| From: "Philip Reynolds" <philip.reynolds at gmail.com>
| Date: Tue, 14 Aug 2007 14:44:25 +0100
| On 14/08/07, Brian Foster <blf at utvinternet.ie> wrote:
| > weird character someplace? [ ... ]
| set invlist in vim is handy for these things, as well as using od(1)
| with `od -c' to weed out strange characters in files.
I cannot find any doc on ‘:set invlist’, albeit
it seems to be identical to the extremely useful
‘:set list’ (which I use all the time!).
pedantically, ‘od -c’ is good for finding weird
bytes (esp. in US-ASCII encoded files, as should
be the case for the OP's /etc/crontab). for 8-bit
encodings, and multi-bytes encodings (e.g. UTF-8),
‘od -c’ can be more confusing than useful.
similar to ‘od -c˚ is ‘hexdump -C’ which is often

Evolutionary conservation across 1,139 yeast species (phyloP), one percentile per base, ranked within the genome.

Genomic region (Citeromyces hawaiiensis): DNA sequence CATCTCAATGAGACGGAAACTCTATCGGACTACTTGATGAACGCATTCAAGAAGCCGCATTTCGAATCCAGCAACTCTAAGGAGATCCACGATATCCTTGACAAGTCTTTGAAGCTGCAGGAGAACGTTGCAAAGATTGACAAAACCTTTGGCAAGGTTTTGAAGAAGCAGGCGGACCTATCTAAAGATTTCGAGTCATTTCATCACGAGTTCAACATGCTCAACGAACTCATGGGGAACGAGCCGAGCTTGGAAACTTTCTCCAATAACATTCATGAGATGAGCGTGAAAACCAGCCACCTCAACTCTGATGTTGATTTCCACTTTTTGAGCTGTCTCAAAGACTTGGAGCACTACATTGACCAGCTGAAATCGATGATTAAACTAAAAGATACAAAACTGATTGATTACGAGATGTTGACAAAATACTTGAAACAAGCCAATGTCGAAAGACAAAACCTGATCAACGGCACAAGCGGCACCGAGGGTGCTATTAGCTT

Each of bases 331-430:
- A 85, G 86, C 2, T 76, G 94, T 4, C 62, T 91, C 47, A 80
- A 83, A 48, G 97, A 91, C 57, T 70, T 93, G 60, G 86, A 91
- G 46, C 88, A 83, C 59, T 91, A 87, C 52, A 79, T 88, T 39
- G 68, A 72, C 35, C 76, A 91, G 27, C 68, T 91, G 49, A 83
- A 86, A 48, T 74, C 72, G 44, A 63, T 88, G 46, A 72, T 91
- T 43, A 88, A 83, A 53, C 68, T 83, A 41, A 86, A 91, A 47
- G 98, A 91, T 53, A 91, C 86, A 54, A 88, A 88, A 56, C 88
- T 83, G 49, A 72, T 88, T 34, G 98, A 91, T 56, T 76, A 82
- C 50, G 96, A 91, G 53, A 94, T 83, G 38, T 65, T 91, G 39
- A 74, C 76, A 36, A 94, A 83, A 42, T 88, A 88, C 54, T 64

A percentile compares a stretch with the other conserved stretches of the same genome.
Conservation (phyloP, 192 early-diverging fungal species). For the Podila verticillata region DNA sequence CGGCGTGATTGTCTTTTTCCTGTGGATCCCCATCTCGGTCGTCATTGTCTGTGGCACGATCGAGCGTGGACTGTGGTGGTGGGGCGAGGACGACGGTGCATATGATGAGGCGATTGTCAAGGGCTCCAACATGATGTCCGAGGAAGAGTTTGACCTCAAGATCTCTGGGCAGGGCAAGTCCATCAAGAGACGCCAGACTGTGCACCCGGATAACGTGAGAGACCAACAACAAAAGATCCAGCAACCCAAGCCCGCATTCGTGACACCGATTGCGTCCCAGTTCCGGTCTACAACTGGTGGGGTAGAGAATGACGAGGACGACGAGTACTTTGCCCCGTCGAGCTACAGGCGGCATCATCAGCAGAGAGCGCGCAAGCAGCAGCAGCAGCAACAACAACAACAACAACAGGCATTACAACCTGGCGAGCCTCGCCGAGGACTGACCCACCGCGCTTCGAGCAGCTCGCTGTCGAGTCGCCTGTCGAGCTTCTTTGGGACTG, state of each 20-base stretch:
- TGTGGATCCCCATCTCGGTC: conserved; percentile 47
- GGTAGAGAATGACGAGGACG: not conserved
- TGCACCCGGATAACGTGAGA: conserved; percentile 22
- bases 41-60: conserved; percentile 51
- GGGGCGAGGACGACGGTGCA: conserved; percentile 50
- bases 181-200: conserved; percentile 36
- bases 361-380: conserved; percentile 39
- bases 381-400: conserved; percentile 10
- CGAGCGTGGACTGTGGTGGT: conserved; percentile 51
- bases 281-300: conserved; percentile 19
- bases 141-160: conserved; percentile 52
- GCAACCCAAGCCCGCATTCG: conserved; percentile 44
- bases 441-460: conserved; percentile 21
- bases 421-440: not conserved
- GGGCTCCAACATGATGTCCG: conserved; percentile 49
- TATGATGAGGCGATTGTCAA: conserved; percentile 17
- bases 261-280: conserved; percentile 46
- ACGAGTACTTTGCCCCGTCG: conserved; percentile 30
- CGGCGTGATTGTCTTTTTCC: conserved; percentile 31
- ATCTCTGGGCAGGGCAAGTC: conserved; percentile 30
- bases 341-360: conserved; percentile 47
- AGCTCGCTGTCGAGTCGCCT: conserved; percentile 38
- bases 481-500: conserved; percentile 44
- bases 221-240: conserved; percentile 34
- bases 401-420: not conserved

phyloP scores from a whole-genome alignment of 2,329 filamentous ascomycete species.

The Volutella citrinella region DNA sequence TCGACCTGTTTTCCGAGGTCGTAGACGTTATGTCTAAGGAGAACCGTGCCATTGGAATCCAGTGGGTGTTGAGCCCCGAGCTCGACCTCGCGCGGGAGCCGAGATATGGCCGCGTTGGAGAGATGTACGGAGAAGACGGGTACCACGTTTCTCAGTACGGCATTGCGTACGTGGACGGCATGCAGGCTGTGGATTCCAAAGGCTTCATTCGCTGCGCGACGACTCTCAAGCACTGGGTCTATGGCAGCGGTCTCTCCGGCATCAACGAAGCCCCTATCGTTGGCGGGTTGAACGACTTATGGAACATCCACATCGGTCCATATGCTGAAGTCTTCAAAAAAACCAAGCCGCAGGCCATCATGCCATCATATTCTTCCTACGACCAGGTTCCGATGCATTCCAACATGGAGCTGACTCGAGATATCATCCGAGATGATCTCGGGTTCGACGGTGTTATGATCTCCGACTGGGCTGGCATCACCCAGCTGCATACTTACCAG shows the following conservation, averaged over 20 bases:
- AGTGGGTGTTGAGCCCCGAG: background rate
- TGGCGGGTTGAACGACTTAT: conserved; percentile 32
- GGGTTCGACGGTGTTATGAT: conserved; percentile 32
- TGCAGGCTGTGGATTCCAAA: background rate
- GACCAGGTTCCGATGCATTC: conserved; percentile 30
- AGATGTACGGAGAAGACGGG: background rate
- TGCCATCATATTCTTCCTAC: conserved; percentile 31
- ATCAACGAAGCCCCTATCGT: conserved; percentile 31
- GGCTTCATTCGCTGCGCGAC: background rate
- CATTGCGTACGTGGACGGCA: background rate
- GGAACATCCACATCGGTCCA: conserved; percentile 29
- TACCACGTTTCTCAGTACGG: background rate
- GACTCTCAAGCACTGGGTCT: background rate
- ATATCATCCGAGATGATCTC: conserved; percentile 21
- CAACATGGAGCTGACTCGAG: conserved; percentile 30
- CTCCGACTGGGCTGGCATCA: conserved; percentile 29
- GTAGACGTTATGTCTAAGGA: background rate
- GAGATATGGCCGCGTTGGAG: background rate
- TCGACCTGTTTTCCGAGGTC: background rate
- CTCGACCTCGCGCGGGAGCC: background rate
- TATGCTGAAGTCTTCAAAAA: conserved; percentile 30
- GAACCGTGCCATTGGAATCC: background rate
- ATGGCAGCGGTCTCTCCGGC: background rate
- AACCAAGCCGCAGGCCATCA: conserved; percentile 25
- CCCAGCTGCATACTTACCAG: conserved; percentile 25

a bit easier to decipher. still works best with
7-bit encodings, however ....
qed(1) had a very useful RE expression, ‘\_’ as
I recall, which matched any single non-printable
character. there's probably some ERE class (or
inversion thereof) which is similar, but I don't
know it off-hand. ‘[^[:print:]]’ maybe? a very
trivial test suggests that considers HTAB to match,
which is annoying but easily fixed: ‘[^[:print:]_]’
(where ‘_’ is a literal tab).†
† if yer using the GNU bash(1) shell, you can
use the (rare) $'...' notation to write:
grep -e $'[^[:print:]\t]' ...
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